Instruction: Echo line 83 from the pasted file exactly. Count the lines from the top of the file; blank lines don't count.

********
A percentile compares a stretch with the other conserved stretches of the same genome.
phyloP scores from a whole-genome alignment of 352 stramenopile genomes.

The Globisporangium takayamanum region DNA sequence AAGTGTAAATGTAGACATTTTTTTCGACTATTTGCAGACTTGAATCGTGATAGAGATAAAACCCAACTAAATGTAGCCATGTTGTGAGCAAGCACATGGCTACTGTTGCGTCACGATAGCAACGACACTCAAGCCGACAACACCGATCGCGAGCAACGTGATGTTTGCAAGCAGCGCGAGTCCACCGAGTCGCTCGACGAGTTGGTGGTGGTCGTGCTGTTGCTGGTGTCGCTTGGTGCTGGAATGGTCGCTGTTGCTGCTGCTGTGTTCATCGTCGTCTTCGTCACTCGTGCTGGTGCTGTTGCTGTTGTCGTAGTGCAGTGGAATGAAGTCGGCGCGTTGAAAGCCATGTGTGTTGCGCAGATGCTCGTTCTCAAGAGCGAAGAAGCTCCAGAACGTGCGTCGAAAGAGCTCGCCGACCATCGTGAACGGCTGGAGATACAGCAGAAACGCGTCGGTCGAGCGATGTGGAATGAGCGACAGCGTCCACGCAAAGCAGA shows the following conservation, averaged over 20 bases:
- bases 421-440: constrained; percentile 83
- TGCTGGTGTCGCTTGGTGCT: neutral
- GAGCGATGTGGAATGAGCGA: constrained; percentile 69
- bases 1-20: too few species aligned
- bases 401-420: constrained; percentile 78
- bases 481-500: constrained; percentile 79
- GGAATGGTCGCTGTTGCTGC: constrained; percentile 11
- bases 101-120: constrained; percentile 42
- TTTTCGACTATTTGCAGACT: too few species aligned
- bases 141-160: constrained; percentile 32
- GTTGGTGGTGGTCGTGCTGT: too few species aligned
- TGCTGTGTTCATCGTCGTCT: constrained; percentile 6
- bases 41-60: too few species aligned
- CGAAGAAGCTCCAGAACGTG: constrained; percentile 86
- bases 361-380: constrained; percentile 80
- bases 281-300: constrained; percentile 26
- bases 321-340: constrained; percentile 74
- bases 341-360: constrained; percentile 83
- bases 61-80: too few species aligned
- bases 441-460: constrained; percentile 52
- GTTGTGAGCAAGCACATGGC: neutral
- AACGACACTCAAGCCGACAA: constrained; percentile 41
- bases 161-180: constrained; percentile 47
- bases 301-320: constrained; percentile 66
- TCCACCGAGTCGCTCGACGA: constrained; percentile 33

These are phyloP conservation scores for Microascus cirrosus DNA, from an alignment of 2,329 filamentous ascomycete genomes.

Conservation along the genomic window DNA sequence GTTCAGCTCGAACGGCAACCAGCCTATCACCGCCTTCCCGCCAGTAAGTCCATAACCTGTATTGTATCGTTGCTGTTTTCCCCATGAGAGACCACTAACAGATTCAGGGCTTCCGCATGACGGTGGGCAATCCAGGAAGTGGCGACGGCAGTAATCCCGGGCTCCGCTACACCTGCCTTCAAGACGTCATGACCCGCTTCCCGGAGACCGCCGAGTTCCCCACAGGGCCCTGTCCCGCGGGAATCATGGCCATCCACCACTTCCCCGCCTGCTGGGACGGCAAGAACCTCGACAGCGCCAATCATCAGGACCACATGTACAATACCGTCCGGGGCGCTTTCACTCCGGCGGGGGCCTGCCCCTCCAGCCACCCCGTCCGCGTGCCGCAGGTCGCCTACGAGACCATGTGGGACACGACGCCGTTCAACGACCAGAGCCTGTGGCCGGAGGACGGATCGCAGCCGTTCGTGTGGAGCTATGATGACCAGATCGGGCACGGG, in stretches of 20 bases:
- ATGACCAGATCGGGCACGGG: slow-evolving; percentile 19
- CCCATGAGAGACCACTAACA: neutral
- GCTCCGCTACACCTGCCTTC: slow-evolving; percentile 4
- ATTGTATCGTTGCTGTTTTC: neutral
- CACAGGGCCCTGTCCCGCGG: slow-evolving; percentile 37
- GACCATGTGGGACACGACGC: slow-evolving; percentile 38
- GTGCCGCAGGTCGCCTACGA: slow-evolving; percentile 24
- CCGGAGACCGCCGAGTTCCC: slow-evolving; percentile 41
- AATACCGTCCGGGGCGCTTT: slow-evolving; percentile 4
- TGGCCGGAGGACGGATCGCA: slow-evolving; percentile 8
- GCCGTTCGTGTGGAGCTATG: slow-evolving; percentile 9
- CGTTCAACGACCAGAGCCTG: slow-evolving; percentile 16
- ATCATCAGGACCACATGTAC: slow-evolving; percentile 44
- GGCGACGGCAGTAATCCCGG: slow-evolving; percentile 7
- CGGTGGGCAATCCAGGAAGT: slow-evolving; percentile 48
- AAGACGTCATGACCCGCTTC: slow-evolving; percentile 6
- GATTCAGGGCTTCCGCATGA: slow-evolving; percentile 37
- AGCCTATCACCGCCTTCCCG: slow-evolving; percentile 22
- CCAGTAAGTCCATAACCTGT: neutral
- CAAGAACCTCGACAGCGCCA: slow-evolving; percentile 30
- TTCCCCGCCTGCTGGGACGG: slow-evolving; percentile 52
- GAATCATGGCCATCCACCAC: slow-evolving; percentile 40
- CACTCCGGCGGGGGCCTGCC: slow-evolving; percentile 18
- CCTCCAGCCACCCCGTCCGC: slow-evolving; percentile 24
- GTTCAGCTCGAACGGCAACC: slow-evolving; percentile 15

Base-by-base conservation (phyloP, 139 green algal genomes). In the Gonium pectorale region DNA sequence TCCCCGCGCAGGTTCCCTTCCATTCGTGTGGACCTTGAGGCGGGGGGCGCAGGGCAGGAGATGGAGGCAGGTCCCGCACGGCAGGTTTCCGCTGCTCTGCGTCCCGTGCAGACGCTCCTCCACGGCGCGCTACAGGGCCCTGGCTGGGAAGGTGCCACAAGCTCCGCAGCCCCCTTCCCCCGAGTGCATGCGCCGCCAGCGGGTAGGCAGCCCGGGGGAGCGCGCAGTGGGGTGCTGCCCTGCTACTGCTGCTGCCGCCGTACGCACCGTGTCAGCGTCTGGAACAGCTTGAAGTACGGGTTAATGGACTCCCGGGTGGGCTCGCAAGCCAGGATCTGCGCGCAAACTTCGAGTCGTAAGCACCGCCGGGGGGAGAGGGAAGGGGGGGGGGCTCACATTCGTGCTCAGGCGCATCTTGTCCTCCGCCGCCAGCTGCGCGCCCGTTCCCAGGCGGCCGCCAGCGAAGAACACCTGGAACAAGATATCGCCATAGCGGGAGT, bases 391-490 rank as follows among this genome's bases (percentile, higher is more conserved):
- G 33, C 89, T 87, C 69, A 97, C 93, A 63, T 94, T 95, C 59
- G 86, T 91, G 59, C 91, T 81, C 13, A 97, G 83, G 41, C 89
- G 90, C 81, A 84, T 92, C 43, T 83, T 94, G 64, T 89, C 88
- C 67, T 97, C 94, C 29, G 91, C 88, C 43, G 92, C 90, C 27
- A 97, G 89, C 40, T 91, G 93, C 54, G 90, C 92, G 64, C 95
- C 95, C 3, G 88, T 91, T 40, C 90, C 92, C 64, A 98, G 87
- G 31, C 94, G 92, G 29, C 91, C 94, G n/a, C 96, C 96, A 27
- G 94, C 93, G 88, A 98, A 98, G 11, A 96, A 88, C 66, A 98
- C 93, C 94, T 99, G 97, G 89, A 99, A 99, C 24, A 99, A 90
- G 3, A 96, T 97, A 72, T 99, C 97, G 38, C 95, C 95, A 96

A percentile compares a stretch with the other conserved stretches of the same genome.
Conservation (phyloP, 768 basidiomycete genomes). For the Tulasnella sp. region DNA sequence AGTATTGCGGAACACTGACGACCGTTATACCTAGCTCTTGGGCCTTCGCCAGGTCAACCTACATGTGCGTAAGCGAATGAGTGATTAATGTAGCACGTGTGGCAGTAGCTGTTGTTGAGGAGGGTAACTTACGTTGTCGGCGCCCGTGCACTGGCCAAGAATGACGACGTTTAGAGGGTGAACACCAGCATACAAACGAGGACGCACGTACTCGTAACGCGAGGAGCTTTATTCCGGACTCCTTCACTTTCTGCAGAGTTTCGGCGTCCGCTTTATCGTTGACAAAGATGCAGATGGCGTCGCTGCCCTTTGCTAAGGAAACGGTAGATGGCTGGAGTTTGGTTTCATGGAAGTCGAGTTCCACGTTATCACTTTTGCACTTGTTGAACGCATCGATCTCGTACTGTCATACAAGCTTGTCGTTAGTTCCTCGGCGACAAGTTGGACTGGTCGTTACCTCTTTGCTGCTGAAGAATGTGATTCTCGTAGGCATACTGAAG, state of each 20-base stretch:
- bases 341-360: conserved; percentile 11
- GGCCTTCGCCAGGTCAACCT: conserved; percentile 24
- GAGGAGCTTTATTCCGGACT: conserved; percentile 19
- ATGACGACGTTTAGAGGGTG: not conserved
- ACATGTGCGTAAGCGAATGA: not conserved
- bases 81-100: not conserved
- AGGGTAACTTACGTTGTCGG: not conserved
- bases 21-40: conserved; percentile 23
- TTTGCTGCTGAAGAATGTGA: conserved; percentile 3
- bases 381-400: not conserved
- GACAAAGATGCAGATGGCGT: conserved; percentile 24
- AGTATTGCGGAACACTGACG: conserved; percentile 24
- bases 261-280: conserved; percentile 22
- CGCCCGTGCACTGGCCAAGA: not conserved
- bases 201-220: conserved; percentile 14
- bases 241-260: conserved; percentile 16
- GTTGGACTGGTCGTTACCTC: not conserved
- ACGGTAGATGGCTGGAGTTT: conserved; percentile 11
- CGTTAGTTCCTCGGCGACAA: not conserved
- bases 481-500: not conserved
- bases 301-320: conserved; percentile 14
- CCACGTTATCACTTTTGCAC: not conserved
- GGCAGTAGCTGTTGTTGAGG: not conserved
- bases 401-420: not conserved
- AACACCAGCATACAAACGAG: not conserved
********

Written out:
- bases 201-220: conserved; percentile 14